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I teach a kids photography class (ages 11-15), and this week we started talking about composition. I don’t require a specific type or level of camera, so I have students shooting with DSLRs, as well as students with simple point-&-shoot models. Because of the wide range of cameras, I make this class a little less about the technical and a little more about how they see the world around them. I strive to make sure they understand the elements of exposure, the principles of lighting, and all of the other aspects of the craft that come into play when they push the button and capture a moment in time. Regardless of make and model, though, the one thing they all share is a viewfinder– a frame in which to compose and arrange those moments in time. The way that each of these young photographers grasps the concepts and applies them to their own world view is incredibly enlightening and fun to watch.
So, in class this week I explained that composition guides the viewer through the frame and answers the question, “What are you trying to say?” Put another way– “This is why I stopped and took this photo.” Now that they are armed with another set of photographic fundamentals, I’m giving them a week or two to get comfortable with photographing the same subject different ways before giving them one of my favorite assignments of the semester– “A Frame Within a Frame.”
If the frame is your window on the world, composition is where you point it. The FWAF exercise basically pushes them to find boundaries within boundaries. On the one hand, that sounds pretty restrictive, and I suppose it can be. The flip-side, however, is that pushing them to compose within certain confines now will help unleash vast waves of creativity later. I tell them every chance I get that the rules of photography were made to be broken, but first they have to know what they are. Speaking of rules, the FWAF challenge has only one– no actual frames. That’s right– no posing your subject in the middle of a wheat field, along the railroad tracks, or any other overly cliche setting, while holding a big empty frame in front of them. I try, whenever possible, to shoot the assignments I give my students, and just about all of the images in this article were part of Frame Within a Frame exercises.
One of my favorite FWAF shots was one of those happy accidents where you don’t even realize what you’ve got until it’s off the camera and up on a bigger screen. I knew that mama lion had been pretty close, keeping a watchful eye over one of her growing cubs, but it wasn’t until I’d downloaded the images that I realized that I’d caught her attentive gaze perfectly framed between Junior’s two front legs.
See where I’m going with this? No literal frames were harmed in the creation of these photos. Anything that creates additional boundaries within the images effectively creates an additional frame, which then directs the viewer’s attention much more precisely where you want it to go.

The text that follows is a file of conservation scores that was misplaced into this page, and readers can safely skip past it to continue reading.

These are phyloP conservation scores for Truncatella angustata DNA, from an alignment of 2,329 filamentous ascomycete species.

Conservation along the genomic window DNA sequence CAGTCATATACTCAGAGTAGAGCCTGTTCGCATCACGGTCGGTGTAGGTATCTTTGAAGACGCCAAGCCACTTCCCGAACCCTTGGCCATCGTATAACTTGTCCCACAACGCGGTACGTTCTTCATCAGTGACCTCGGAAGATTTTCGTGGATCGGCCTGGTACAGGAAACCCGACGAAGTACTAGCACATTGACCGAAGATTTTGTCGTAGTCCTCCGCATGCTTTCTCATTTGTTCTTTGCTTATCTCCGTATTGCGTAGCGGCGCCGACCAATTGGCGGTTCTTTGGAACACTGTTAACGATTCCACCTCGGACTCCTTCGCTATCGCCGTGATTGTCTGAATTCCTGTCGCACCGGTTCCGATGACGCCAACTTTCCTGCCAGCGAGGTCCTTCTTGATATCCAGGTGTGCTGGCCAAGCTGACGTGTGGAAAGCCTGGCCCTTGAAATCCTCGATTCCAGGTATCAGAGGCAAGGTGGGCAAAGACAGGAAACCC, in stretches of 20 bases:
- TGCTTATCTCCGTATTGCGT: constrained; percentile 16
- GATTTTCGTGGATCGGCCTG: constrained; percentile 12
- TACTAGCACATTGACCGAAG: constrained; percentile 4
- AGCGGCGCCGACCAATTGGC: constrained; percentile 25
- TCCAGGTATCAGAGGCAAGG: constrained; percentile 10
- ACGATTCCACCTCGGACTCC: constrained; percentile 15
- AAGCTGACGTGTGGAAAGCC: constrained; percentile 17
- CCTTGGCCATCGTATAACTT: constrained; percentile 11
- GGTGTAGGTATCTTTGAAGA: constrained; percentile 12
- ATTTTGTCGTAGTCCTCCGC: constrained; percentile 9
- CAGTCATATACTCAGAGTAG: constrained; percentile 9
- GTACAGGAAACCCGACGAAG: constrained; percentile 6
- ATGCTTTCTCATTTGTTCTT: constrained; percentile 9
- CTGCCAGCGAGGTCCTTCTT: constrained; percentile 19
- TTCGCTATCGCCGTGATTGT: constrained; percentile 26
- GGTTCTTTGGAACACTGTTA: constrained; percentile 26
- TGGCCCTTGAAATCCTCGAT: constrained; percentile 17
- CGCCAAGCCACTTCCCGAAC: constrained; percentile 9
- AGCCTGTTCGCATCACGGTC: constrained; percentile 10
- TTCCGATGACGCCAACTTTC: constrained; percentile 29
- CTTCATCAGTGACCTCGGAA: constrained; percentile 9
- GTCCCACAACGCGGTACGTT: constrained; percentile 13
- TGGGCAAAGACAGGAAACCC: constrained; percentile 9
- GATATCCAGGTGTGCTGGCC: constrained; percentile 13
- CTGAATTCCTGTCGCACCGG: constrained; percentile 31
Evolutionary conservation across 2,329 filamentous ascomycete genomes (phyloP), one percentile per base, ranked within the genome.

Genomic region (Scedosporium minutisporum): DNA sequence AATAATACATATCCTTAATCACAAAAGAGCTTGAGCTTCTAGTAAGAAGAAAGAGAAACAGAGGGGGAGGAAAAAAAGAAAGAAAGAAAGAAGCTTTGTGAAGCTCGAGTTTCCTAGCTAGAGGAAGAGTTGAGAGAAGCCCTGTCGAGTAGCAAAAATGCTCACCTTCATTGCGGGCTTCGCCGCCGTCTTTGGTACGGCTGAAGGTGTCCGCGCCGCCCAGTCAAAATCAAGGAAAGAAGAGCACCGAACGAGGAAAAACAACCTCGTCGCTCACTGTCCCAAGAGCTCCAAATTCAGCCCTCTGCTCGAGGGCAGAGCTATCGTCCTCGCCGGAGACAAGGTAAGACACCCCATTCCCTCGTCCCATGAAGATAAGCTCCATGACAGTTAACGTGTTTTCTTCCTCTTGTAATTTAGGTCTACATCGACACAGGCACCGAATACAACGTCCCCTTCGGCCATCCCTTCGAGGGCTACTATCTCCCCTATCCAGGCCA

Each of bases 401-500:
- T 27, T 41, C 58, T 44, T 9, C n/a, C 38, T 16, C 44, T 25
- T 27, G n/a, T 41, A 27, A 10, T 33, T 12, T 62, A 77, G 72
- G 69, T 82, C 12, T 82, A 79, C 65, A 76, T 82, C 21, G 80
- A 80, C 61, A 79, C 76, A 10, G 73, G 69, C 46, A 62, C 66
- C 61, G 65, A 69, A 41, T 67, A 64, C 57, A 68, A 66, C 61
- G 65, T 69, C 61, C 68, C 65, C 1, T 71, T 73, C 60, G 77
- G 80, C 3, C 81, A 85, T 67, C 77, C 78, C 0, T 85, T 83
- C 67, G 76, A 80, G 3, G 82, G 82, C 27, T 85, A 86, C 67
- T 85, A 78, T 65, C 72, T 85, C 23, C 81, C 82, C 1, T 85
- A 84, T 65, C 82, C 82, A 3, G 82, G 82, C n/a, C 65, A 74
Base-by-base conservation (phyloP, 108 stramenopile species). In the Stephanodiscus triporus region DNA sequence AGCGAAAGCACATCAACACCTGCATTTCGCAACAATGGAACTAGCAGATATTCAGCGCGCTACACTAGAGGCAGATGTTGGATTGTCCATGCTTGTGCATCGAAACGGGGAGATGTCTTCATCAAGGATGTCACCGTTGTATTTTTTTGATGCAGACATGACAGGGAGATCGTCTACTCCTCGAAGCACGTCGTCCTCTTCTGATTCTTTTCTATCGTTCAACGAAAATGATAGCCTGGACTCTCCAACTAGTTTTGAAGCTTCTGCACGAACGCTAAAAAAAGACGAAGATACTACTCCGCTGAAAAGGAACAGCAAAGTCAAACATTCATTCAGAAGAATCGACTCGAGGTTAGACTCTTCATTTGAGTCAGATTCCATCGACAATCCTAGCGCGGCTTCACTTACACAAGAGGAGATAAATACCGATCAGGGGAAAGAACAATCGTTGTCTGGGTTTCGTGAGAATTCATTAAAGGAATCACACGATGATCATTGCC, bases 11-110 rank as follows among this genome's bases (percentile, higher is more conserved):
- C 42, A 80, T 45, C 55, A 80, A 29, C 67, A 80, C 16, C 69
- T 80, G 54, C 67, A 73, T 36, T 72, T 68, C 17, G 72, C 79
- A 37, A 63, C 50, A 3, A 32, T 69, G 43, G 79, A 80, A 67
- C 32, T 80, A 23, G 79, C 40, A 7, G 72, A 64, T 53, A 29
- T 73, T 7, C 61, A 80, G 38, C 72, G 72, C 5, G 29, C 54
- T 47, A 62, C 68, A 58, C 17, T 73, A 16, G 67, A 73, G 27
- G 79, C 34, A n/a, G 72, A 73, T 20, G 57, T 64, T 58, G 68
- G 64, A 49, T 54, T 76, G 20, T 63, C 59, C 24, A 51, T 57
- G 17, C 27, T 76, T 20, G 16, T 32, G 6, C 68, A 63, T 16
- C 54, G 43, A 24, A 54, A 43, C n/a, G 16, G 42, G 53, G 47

This next image is a great example, not only of a frame within a frame, but of repetition as an interesting compositional element. A tighter crop of the artist at work would have been okay, I guess. We’d be able to make certain assumptions about what’s not in the photo– namely, the subject of her piece. By including it in my background, however, I not only created the additional frame, but also lead the viewer through the image from right to left, taking in the artist, her canvas, and her inspiration.
Once you get in the habit of looking for these extra frames you’ll start noticing them in all sorts of places. These boxers, for instance, are framed perfectly within the ropes of the ring. As a compositional tool, the added frame not only directs the viewer’s attention, but it also helps to minimize any distracting or non-essential elements from the photo.
Obviously, the frame within a frame is much more interpretive than literal. Doorways, windows, and mirrors– elements with clearly defined lines– can create great effects, but I enjoy seeing what my students do with the assignment when they are comfortable enough to ignore the obvious and go for something much more organic.
One of my favorite photography quotes comes from National Geographic photographer Jim Richardson, who says that “If you want to be a better photographer, stand in front of more interesting stuff.” One of the things that fascinates me about composition and exercises like this is how we push ourselves to not only stand in front of more interesting stuff, but to also photograph more interesting stuff in a more interesting way.
Try the Frame Within a Frame challenge and share your links in the comments section.